I started the day at Bedford questioning my ability. I ride bikes for a living but was I good enough? I finished the day with a huge sense of satisfaction and the proof that I'm ready to race. If only I'd done it all those years ago.

I've been talking about doing my ACU licence for years but never got around to doing it. Until last week, that is. The thought of travelling to Rugby to sit in a classroom and have flags waved at me was never that appealing. That and the fact I had to take a test, I hate taking tests.

Now, there's a new way to get your ACU licence. MotorSport Vision have teamed up with the ACU to offer ACU licence tests as part of their trackdays. You can either book in on the trackday and choose to take your ACU licence as a bolt-on or, just take the ACU licence and not join in on the trackday.

Having got home from Cartagena in the early hours, it was sleep I needed and not track time, so I opted for the ACU licence test-only which meant I didn't have to be at the trackday's 7:30am sign-on at Bedford Autodrome.

I arrived at Bedford at around 11am, enough time to mooch around, sign on and grab a coffee. When the trackday stopped for lunch, the ACU training began.

The ACU test comprises of two parts: a written test and an on-track assessment. Myself and three other wannabe racers headed to a room just off the main pit garages where we perched on our chairs and stared at a blank projector screen. The room's electric heaters threatened to make this session as dry as a sauna, but thankfully our ACU instructor, Stuart Stevenson kept things lively.

In the hour-long session we were shown plenty of slides, covering everything from how to join a club, to the all-important flag system, to preparing yourself and the bike. There's a lot to take in but if you've done a fair few trackdays, it'll feel very familiar.

After the briefing session, we were handed an 18 question multiple choice test. It took me around 10 minutes to fill it out. It's reassuring to know that when you line up on the grid, everyone around you has taken the same test. You can't say that about a trackday.

Once we'd all completed the written test, it was time to face up to the unavoidably rain-soaked Bedford circuit. On a brand new 2011 Kawasaki ZX-10R, with 200 miles on the clock.

Stuart gave us all a quick briefing before heading out onto track. The main message was 'you're not here to set your fastest lap, ride how you normally would'.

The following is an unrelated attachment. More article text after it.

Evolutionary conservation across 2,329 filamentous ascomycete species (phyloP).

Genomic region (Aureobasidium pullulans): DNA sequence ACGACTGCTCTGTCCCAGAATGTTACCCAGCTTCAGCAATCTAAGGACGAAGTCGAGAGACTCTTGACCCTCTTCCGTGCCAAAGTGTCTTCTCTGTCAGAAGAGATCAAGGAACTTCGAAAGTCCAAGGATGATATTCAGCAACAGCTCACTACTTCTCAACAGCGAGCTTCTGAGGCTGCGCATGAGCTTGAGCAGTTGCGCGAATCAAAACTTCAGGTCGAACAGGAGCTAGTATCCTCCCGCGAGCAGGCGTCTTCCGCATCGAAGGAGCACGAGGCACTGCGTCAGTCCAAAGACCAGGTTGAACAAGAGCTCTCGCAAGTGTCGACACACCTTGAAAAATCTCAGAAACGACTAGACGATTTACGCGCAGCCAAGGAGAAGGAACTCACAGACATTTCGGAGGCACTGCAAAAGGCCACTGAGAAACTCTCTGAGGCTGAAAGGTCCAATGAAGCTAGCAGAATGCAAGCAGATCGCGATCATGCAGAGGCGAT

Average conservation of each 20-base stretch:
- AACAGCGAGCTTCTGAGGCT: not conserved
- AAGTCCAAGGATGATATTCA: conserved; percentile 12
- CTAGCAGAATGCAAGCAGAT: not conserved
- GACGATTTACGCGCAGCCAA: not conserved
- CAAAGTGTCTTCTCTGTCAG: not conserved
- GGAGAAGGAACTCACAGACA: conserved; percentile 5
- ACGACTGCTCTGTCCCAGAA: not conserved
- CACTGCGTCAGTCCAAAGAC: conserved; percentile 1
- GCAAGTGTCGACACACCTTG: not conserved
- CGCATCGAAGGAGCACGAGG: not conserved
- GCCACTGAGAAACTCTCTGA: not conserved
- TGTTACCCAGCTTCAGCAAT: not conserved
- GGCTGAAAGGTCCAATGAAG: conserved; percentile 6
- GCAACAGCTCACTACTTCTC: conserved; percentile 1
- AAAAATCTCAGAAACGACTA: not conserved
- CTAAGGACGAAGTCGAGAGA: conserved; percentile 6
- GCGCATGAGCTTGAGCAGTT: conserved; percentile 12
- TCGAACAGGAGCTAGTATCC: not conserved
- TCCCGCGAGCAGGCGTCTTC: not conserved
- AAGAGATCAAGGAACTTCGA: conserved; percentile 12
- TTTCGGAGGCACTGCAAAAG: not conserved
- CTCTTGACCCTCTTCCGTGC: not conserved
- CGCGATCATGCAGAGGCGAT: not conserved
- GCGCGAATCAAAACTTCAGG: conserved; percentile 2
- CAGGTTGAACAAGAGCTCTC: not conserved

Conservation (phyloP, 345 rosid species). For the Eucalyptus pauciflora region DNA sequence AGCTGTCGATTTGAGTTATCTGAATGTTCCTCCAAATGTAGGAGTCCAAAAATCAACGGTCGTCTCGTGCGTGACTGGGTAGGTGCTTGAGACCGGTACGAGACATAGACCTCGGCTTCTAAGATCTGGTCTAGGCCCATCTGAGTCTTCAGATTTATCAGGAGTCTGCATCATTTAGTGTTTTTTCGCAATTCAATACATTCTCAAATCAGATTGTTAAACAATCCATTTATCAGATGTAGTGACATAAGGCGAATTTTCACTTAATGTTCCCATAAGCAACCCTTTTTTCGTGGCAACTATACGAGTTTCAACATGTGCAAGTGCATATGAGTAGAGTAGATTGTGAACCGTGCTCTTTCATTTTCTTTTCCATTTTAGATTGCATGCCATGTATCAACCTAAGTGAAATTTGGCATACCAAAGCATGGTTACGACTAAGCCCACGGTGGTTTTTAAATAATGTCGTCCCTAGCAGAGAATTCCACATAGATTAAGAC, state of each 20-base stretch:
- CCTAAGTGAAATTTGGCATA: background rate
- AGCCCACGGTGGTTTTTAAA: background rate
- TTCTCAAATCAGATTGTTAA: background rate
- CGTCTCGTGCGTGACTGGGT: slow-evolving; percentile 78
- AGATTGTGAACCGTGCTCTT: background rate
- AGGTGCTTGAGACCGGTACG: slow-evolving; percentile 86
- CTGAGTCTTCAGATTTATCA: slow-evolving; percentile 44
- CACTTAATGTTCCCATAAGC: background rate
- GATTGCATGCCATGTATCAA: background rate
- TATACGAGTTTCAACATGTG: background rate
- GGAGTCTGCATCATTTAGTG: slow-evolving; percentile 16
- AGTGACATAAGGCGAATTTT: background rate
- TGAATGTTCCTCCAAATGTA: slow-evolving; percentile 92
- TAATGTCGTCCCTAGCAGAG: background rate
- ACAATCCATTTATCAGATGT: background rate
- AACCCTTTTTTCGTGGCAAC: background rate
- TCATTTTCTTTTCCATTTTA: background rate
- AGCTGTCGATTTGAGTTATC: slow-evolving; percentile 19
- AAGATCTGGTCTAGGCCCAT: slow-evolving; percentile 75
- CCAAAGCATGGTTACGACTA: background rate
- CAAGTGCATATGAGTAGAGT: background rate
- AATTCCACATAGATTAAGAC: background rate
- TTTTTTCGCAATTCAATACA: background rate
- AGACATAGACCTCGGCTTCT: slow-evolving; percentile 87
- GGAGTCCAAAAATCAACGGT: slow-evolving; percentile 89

With that fixed in my mind, we lined up ready to head out on track. Our line-up would have looked odd at even the most liberal of open-class club races: a Monster 900, an ex British Supersport Daytona 675, a race tuned GSX-R1000 on wets and a bog-stock ZX-10R. Nevermind, we headed out onto the track, with Stuart positioned behind the lead rider and the rest of us behind Stuart.

Our pace was set with the lead rider. We started off fairly cautiously as we were out on track with the normal trackday session. So some bikes were coming past and we were coming up on others. I don't know what you need to do to fail your ACU riding assessment, but skittling another rider onto the grass is probably high up the list of don'ts. Discretion being the better part of valour; it's probably not a good idea to re-create your favourite Rossi overtakes on random trackday punters when your ACU instructor is sat a couple of metres from your rear wheel. Save that for your first race, I imagine.

After a couple of laps, Stuart waved the next rider past and this went on until it was my turn to go. I rode in the exact way I do when I'm coming home knackered in the rain: self-preservation was my number-one aim, followed by avoiding large patches of water and white lines. Any spare brain power went into braking and turning in at the right time and being as smooth as I could. I was conciously trying to keep heat in my front tyre. The ZX-10R is new to me and this was the first time I had it on track, so I couldn't resist the temptation to open it up. Towards the end of the lap I saw 172mph on the clocks down the back straight, passing a trackdayer on a CBF1000 into the braking zone, braking as hard as I could given the conditions. Instructor Stuart was just a few metres behind me taking it all in.

At the end of my lap Stuart signalled and everyone entered the pits. Everyone except me that is. I wasn't looking at his signal and carried on riding. A corner later I looked in my mirrors and Stuart wasn't there. No-one was there. The lap ahead was one of the longest I've ever ridden. Next time around, I pulled into the pits and rushed to find Stuart, spitting out an apology from my folorn face. "You looked like you were enjoying yourself, I guessed you wanted to stay out for another lap" said a cheery Stuart. I think I got away with it.

After the riding assessment, Stuart ran us all through our written and riding scores on a one-to-one basis. I scored 18 out of 18 on the written test and seven As and one C (for body positioning) on my riding test. If only my Physics A-levels went so smoothly.

After being given our certificates, Stuart ran us through the next steps to getting our licence. He explained about the eye test and gave us some rough prices (mine was £20 from Boots) and he ran us through the ACU licence form to make sure we knew what boxes we had to tick. To get my licence for the year and my novice bib (!) cost me £50. The ACU licence test with MSV cost £150.

I went through a range of emotions on the day and even though I'm an experienced road rider, I had my moments of self-doubt. First, as the test paper loomed infront of me and secondly, putting my lid on and heading out into the pouring rain. However, after the assessment I felt like I'd chalked up a serious milestone. If only I'd done it sooner.

Click here if you're interested in taking your ACU licence with MSV. I'd thoroughly recommend it.